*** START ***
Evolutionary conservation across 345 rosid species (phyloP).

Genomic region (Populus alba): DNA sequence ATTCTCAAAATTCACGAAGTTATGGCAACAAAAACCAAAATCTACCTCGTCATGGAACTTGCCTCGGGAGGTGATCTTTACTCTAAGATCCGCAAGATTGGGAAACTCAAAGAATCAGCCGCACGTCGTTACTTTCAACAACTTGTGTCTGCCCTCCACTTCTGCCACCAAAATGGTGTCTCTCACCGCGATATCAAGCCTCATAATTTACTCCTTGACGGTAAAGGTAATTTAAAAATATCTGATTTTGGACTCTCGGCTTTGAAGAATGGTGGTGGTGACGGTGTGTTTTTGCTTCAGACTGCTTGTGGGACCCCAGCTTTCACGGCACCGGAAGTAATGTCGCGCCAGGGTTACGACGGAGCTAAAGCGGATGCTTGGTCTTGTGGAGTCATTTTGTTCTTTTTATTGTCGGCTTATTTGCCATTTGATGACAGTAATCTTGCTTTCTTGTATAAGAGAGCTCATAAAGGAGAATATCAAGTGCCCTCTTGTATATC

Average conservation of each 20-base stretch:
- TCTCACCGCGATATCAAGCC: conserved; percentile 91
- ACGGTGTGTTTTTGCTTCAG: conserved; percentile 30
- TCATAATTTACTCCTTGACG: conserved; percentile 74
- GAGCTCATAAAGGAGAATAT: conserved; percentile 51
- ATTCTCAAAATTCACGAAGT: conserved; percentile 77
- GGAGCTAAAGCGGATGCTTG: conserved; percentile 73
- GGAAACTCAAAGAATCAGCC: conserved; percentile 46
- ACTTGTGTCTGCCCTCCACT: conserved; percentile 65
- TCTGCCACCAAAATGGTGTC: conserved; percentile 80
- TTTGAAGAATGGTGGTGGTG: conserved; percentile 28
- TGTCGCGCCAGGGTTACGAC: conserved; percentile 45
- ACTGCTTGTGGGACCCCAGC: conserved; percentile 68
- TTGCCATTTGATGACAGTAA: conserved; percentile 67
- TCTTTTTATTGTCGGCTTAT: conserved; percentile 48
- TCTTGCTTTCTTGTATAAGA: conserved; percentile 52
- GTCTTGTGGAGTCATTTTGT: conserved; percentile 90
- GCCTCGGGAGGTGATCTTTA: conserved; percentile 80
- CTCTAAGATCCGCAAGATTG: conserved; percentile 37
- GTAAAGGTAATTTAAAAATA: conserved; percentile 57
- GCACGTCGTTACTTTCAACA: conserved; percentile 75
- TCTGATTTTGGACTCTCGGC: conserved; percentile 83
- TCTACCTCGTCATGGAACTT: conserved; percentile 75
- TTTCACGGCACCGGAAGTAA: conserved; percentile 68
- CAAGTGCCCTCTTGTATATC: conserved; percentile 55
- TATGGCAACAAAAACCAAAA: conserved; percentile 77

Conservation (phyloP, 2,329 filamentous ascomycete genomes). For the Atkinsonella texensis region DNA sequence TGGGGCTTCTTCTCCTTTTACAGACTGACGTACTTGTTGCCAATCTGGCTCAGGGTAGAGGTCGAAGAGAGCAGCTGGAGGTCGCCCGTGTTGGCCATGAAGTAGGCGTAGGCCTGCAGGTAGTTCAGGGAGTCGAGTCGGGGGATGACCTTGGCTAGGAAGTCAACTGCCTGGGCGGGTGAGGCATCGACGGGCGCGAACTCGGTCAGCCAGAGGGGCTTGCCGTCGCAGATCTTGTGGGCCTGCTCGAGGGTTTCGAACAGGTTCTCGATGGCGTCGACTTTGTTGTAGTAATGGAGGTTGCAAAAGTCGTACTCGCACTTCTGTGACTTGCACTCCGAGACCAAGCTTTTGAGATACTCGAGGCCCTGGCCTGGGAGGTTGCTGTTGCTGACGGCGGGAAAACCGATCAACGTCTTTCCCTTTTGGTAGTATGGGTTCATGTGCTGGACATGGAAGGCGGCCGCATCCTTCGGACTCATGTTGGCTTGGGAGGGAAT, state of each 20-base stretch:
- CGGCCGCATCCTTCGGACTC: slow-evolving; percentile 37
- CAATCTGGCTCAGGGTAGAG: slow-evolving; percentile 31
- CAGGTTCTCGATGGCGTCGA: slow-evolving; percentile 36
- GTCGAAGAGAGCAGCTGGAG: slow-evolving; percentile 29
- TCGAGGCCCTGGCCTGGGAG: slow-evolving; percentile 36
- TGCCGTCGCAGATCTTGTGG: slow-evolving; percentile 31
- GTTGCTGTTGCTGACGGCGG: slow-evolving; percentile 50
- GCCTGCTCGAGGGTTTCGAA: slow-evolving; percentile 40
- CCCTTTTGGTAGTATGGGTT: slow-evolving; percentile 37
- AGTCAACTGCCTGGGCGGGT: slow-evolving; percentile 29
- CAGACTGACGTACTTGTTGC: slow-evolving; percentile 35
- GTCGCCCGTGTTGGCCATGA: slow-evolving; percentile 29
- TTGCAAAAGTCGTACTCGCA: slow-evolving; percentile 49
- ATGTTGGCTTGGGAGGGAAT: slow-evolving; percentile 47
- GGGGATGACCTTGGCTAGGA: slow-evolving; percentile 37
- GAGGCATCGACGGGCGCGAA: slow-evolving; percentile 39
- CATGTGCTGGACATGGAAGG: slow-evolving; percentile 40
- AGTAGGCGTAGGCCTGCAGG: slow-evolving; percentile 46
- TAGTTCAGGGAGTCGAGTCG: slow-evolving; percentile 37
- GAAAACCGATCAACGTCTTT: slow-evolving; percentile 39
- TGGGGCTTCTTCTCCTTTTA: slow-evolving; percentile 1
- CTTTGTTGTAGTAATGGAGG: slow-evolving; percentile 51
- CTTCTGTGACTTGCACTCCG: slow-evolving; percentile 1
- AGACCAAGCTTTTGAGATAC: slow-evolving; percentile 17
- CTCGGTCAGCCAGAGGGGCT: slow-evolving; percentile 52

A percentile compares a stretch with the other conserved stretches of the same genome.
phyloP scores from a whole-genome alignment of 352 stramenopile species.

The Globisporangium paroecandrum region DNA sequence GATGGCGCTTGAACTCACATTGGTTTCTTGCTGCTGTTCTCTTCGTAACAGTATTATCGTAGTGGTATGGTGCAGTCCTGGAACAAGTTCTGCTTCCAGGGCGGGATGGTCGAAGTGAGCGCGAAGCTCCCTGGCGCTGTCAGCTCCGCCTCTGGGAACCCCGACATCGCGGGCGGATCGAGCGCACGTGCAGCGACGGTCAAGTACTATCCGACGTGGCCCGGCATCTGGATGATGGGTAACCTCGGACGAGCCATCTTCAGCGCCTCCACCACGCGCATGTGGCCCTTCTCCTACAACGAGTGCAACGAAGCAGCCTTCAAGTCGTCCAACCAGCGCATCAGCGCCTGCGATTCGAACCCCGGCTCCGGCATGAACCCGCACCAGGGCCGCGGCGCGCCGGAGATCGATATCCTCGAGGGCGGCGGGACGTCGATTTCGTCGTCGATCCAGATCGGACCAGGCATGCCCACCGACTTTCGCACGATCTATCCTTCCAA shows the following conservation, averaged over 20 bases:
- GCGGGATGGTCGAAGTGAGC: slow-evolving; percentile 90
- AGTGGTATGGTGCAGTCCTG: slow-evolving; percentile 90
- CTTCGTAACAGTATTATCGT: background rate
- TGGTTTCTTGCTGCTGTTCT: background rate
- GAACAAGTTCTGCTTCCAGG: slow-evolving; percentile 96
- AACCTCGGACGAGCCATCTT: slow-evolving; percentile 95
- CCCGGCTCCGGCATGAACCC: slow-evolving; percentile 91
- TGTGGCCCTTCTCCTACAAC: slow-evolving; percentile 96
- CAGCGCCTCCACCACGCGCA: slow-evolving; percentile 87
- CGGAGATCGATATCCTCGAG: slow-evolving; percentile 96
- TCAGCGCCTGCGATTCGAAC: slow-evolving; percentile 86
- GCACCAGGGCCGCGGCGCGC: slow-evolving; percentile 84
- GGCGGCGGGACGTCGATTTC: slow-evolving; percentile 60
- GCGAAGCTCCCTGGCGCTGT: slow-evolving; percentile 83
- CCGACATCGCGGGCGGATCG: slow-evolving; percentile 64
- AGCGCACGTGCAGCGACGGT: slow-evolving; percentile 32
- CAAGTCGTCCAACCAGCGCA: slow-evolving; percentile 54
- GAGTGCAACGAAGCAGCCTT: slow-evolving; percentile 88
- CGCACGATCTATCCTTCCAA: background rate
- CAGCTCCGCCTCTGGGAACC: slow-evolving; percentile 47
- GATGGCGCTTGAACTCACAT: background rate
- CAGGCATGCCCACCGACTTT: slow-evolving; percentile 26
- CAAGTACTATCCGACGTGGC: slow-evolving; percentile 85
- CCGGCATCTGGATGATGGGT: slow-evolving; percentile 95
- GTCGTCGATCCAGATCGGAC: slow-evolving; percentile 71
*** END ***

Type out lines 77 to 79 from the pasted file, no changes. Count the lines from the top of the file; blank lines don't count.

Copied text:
- CAGCTCCGCCTCTGGGAACC: slow-evolving; percentile 47
- GATGGCGCTTGAACTCACAT: background rate
- CAGGCATGCCCACCGACTTT: slow-evolving; percentile 26